Habitat: Wetland

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Showing 1-15 of 512 records
6

Common Alder

Flower: Yellow and pendulous (male catkins). Green and oval (female catkins). Male and female catkins present on same tree, and grouped in clusters of 3-8 on each stalk. Fruit: In winter the catkins turn into hard, dark, cone-like fruit which eventually release the seeds. Leaves: Deciduous. Round, dark green, leathery, smooth, serrated edges.

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Marsh Arrowgrass

Flower: A flower spike. The green flowers have purple edges. Individual flowers are up to 3mm wide. Flowers have 3 petals and 6 stamens. Fruit: Narrow, erect and arrow-like. Leaves: Long and grass-like leaves with deep grooves.

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Broad-leaved Arrowhead

Flower: The white (pink tinged) flowers have 3 petals and 3 green sepals. They form flower spikes and each flower is about 4cm wide. This species is similar to Arrowhead (Sagittaria saggitifolia) but without the base of the petals being purple. Purple stamens. Insect pollinated. Fruit: The fruits are globular and produce seeds that ripen in August and September. Leaves: Arrow-shaped leaves on the end of a stalk, up to 30cm in length. Perennial.

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Narrow-leaved Arrowhead

Flower: Whorls of white flowers are produced. Fruit: Globular-shaped fruit. Leaves: The leaves are narrow and linear. Floating and submerged leaves are present. There are no aerial leaves. Perennial.

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Canadian Arrowhead

Flower: Flowers are in whorls of 3, each measuring approximately 1 inch across. The petals are white, tinged pink. 6 or more stamens. Pollinated by insects. Fruit: Globular fruit covered in hooked seeds. The fruit turns reddish as the seeds mature. Leaves: An aquatic perennial with submerged, broadly elliptical, long-stalked leaves, tapering to a point.

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Bog Arum

Flower: A greenish white spadix, up to 8cm long. Pollinated by flies. Fruit: Red berries in autumn. The seeds ripen in August and September. Leaves: A deciduous, evergreen perennial which grows in shallow water. The broadly heart-shaped leaves are dark green and glossy.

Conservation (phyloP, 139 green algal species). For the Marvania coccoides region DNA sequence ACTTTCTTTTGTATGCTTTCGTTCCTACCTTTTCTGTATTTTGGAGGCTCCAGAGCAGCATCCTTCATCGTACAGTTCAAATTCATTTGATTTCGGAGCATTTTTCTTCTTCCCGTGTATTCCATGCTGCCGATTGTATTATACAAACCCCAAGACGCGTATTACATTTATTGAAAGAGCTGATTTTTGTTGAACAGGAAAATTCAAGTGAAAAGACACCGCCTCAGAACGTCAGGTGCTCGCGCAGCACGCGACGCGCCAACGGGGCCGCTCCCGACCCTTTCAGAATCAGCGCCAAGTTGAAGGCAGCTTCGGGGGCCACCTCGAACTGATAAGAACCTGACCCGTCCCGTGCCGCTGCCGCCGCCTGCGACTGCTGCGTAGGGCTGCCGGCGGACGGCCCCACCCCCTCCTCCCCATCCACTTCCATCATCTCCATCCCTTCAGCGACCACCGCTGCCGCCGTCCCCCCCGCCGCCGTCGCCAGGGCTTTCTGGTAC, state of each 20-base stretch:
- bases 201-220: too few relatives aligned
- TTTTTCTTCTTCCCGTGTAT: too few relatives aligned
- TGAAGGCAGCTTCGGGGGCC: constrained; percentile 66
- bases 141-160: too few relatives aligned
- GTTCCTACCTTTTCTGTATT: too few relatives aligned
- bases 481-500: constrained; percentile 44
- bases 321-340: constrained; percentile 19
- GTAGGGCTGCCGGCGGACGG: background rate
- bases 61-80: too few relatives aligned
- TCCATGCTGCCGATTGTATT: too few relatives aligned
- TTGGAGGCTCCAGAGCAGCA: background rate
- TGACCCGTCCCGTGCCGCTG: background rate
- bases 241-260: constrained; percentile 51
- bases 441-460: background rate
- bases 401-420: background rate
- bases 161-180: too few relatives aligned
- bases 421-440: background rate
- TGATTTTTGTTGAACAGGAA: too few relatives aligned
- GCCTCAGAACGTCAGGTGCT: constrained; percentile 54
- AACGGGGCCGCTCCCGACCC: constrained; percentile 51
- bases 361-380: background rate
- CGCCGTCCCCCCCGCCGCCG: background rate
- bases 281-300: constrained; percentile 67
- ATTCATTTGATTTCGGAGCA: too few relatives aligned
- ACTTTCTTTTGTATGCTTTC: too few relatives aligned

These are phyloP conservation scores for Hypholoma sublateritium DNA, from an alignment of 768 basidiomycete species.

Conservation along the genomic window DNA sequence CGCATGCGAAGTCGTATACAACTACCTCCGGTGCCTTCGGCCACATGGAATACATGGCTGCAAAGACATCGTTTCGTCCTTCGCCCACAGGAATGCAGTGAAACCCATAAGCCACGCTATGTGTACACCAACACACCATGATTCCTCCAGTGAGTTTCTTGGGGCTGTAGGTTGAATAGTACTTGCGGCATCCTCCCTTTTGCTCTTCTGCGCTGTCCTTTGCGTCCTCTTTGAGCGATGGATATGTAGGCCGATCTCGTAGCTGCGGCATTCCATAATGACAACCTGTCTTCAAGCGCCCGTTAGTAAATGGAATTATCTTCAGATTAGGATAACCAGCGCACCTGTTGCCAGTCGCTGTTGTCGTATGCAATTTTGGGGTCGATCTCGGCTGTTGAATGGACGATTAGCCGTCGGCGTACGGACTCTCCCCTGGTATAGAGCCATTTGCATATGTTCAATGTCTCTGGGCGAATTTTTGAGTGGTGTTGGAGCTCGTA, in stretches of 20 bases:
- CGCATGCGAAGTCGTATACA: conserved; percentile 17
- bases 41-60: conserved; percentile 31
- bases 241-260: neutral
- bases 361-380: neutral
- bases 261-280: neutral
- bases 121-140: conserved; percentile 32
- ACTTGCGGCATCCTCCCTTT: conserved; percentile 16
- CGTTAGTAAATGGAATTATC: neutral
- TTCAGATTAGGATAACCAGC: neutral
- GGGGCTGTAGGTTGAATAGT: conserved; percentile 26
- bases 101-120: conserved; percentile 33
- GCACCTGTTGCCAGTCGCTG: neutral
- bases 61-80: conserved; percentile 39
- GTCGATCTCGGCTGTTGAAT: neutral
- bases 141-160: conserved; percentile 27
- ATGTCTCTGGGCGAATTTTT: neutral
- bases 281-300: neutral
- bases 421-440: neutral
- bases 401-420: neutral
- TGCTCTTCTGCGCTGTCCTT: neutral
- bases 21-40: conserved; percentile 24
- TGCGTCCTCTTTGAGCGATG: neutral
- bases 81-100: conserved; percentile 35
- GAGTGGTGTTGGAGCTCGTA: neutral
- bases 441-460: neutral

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Bog Asphodel

Flower: Deep yellow spike of flowers, often tinged orange. Flowers are star-like with 6 petals and orange anthers. Fruit: Egg-shaped and bright orange. Leaves: Long and slender, grass-like.

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Aunt Eliza

Flower: The orange-brown flowers are about 6cm in length. They are arranged alternately along its zigzagged stems. Fruit: A 3-angled, green capsule, turning brown upon ripening. Leaves: A clump-forming perennial with olive green, deeply pleated, wiry leaves. The plant grows from a corm. Seldom found growing wild in the UK but not unheard of.

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Water Avens

Flower: The flowers of Water Avens are characterized by their nodding, reddish-purple petals. These blooms add a touch of elegance to the plant and typically appear in late spring to mid-summer. Fruit: The fruit of Water Avens consists of small, dry achenes. These one-seeded fruits develop after the flowering period and contribute to the plant's reproductive cycle. Leaves: The basal leaves of Water Avens are pinnate and possess a slightly hairy texture. These toothed leaves contribute to the overall appearance of the plant, forming a lush and green foliage.

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Touch-me-not Balsam